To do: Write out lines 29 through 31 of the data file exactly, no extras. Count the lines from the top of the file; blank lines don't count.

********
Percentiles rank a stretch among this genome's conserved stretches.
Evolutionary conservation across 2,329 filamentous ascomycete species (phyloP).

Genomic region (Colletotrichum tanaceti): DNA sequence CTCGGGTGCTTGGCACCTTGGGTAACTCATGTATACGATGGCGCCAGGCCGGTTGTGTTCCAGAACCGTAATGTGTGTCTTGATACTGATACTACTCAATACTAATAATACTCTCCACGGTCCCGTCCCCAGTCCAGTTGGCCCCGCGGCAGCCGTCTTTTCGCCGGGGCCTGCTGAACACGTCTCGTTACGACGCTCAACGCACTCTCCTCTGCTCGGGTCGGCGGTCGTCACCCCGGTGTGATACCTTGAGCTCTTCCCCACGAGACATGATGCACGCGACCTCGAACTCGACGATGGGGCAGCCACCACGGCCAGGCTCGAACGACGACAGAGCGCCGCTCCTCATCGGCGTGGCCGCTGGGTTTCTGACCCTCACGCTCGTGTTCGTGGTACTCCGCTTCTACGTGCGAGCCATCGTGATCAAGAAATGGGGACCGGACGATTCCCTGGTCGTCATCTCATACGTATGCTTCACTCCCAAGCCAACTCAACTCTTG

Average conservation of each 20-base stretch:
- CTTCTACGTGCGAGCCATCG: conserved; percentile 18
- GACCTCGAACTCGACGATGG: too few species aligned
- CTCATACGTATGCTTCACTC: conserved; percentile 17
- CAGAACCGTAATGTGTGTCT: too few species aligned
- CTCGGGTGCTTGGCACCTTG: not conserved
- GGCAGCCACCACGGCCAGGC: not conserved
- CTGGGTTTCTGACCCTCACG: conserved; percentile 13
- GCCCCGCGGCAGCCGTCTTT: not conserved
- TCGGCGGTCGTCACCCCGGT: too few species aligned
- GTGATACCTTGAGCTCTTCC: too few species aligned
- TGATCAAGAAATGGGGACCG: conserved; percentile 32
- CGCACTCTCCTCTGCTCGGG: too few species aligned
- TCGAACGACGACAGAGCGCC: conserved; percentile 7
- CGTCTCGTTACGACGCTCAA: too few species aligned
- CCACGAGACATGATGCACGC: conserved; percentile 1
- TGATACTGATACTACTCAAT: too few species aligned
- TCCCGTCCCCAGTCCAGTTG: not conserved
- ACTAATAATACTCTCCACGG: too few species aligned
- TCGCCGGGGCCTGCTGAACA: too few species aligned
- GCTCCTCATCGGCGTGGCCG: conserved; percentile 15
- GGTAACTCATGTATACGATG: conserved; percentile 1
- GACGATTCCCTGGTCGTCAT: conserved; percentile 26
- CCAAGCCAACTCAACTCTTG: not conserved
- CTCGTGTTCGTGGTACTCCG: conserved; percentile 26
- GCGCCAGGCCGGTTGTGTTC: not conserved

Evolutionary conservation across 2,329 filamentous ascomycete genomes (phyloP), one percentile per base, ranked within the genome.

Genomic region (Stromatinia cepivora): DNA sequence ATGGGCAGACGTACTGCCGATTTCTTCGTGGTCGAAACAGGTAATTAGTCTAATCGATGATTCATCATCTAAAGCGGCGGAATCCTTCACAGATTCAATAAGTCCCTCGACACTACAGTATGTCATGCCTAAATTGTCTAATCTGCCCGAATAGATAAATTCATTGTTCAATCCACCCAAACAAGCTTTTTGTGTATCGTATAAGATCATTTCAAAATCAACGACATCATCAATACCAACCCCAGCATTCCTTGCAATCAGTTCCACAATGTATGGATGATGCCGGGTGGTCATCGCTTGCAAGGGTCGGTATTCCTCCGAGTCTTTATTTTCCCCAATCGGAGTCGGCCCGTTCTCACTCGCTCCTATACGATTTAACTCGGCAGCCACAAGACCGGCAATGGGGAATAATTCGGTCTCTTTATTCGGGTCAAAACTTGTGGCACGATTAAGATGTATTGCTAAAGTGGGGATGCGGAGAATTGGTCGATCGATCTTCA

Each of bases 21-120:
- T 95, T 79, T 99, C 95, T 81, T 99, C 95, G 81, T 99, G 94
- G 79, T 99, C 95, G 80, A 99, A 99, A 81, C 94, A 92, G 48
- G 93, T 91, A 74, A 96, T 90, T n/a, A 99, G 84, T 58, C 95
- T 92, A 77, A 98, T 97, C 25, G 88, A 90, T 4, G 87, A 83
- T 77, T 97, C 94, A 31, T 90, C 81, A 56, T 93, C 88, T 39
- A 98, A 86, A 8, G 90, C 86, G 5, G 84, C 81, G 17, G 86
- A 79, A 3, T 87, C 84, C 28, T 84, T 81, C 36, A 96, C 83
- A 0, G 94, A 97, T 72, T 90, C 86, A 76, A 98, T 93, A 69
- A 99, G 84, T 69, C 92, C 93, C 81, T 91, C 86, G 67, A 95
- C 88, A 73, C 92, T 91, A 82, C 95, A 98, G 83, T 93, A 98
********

- GCGCCAGGCCGGTTGTGTTC: not conserved

Evolutionary conservation across 2,329 filamentous ascomycete genomes (phyloP), one percentile per base, ranked within the genome.

Genomic region (Stromatinia cepivora): DNA sequence ATGGGCAGACGTACTGCCGATTTCTTCGTGGTCGAAACAGGTAATTAGTCTAATCGATGATTCATCATCTAAAGCGGCGGAATCCTTCACAGATTCAATAAGTCCCTCGACACTACAGTATGTCATGCCTAAATTGTCTAATCTGCCCGAATAGATAAATTCATTGTTCAATCCACCCAAACAAGCTTTTTGTGTATCGTATAAGATCATTTCAAAATCAACGACATCATCAATACCAACCCCAGCATTCCTTGCAATCAGTTCCACAATGTATGGATGATGCCGGGTGGTCATCGCTTGCAAGGGTCGGTATTCCTCCGAGTCTTTATTTTCCCCAATCGGAGTCGGCCCGTTCTCACTCGCTCCTATACGATTTAACTCGGCAGCCACAAGACCGGCAATGGGGAATAATTCGGTCTCTTTATTCGGGTCAAAACTTGTGGCACGATTAAGATGTATTGCTAAAGTGGGGATGCGGAGAATTGGTCGATCGATCTTCA